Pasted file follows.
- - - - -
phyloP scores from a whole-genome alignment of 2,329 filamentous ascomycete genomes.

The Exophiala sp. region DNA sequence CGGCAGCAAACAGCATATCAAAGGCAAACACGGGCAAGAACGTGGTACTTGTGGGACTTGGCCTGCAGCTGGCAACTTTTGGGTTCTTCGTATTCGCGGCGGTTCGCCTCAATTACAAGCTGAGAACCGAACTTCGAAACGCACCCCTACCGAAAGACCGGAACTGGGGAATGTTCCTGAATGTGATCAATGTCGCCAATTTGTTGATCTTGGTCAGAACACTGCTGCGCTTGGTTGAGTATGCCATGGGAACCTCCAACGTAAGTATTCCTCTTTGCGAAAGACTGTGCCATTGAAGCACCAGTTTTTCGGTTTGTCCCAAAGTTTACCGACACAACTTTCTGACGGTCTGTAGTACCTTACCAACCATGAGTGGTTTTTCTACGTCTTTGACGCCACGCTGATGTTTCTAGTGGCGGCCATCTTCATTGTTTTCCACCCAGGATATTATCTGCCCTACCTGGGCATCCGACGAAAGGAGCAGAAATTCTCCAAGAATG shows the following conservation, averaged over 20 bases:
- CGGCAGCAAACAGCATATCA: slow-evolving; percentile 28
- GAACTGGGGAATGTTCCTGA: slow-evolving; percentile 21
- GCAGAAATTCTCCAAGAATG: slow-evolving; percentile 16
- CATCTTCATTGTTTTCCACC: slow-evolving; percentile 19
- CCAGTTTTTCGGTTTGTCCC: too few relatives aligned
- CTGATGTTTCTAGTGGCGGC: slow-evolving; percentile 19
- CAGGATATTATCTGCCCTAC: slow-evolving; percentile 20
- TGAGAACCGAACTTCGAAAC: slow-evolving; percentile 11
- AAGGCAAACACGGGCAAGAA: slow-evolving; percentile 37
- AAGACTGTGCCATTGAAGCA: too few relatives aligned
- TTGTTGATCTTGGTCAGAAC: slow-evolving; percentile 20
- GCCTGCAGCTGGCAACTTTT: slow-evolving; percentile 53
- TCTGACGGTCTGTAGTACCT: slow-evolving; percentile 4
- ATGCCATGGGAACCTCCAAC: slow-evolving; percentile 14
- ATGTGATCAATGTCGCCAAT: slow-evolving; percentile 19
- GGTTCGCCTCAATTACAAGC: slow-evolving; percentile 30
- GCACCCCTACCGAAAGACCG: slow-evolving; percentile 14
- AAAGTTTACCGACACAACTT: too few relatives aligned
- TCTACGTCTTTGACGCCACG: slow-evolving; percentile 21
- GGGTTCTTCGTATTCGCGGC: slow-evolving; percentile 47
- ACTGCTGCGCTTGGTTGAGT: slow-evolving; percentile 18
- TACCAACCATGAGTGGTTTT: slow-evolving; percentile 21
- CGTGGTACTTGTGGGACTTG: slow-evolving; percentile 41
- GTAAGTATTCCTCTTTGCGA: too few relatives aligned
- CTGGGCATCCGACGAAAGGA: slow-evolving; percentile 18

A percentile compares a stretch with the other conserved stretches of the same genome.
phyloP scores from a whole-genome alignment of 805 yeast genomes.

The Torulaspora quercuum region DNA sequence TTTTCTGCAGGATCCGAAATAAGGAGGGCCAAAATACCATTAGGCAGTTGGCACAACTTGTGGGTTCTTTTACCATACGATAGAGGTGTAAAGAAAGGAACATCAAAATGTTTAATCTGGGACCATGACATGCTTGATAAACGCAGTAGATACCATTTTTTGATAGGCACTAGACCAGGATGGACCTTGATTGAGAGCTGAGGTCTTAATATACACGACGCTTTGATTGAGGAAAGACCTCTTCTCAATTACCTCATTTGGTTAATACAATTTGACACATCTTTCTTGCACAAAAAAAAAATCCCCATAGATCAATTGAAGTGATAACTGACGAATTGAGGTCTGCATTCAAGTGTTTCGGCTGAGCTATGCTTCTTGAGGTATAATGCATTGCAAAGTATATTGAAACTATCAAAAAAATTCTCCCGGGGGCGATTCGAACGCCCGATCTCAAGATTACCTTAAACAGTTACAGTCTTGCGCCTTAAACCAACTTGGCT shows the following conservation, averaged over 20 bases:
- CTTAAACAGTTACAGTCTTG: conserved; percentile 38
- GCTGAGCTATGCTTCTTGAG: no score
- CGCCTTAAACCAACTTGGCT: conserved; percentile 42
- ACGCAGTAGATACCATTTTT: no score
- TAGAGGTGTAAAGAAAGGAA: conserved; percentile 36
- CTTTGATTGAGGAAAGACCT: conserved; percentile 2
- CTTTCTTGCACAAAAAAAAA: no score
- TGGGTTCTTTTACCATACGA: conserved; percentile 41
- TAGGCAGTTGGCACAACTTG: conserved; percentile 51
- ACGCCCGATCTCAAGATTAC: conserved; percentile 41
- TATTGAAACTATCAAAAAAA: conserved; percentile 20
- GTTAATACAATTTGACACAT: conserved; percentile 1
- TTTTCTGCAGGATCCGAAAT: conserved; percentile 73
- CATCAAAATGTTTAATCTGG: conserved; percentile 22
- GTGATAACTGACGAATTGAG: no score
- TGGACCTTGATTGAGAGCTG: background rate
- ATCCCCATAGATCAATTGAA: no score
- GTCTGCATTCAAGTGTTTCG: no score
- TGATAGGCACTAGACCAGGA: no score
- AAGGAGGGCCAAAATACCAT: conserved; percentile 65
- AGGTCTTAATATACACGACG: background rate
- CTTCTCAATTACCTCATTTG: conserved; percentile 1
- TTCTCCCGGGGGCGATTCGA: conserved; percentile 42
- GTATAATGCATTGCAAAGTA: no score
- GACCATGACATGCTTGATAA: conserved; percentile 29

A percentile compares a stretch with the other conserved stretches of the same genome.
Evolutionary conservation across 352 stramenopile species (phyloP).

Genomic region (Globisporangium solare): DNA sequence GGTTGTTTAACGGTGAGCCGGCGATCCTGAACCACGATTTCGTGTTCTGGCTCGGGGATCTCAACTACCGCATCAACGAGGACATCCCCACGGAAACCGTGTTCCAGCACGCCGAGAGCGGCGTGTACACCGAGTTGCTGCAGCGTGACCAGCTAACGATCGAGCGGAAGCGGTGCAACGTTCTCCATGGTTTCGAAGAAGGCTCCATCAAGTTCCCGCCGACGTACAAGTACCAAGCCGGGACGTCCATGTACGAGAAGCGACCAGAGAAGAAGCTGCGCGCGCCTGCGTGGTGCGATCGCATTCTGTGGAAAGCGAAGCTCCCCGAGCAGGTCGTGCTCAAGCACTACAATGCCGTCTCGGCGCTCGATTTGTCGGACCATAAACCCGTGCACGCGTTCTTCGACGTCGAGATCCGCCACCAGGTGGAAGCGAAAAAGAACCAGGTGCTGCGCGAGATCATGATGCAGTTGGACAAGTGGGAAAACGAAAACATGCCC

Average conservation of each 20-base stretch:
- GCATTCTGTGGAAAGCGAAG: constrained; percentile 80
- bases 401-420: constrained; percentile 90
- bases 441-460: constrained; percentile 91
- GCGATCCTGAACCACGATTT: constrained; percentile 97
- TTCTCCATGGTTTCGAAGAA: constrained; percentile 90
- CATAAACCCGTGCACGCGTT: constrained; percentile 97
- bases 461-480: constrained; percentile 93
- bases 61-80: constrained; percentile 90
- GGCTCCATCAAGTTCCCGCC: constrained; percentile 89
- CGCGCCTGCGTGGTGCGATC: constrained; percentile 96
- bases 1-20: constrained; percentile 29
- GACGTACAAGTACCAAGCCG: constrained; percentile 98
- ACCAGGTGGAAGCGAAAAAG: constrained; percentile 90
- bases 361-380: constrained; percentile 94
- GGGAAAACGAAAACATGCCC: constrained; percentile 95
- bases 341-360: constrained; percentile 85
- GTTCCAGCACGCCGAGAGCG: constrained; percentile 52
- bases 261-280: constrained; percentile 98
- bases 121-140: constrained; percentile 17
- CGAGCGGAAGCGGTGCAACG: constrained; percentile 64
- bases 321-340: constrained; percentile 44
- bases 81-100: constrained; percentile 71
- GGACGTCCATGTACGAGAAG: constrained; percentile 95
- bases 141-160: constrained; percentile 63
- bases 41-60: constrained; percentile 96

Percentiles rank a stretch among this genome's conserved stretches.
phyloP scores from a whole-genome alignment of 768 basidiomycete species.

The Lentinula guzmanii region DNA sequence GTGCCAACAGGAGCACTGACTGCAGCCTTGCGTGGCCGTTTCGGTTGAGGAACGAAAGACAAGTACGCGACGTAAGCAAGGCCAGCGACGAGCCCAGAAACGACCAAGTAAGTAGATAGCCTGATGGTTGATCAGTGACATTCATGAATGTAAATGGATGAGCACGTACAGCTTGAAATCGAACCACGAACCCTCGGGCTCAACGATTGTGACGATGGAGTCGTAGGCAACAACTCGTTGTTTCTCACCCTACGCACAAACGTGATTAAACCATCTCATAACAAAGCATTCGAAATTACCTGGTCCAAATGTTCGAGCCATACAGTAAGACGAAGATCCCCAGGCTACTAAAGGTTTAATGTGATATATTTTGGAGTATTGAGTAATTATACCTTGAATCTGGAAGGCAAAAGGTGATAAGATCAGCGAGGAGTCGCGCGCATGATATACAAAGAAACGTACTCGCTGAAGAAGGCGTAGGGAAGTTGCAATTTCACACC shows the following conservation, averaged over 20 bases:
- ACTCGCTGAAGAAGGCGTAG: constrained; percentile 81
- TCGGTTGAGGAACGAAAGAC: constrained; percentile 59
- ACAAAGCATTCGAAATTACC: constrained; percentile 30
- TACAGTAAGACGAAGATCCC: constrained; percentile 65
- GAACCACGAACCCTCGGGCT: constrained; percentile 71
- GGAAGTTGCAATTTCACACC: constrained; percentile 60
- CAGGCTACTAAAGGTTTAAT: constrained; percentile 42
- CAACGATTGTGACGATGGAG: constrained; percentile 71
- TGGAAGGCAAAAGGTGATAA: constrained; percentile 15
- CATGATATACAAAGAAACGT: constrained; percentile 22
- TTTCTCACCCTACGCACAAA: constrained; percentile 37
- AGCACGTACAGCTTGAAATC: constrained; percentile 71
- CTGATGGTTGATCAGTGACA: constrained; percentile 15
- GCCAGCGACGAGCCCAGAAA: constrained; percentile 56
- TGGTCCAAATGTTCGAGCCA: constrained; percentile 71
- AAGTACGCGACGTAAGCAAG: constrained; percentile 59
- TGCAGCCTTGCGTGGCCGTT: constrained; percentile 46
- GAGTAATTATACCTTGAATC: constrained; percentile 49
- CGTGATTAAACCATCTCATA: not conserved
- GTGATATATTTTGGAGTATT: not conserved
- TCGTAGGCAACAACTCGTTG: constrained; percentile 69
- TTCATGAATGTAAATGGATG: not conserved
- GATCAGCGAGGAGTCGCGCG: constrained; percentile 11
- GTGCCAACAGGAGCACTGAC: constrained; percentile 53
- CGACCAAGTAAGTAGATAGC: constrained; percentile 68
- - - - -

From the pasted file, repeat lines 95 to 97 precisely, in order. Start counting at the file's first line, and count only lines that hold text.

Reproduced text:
- CAACGATTGTGACGATGGAG: constrained; percentile 71
- TGGAAGGCAAAAGGTGATAA: constrained; percentile 15
- CATGATATACAAAGAAACGT: constrained; percentile 22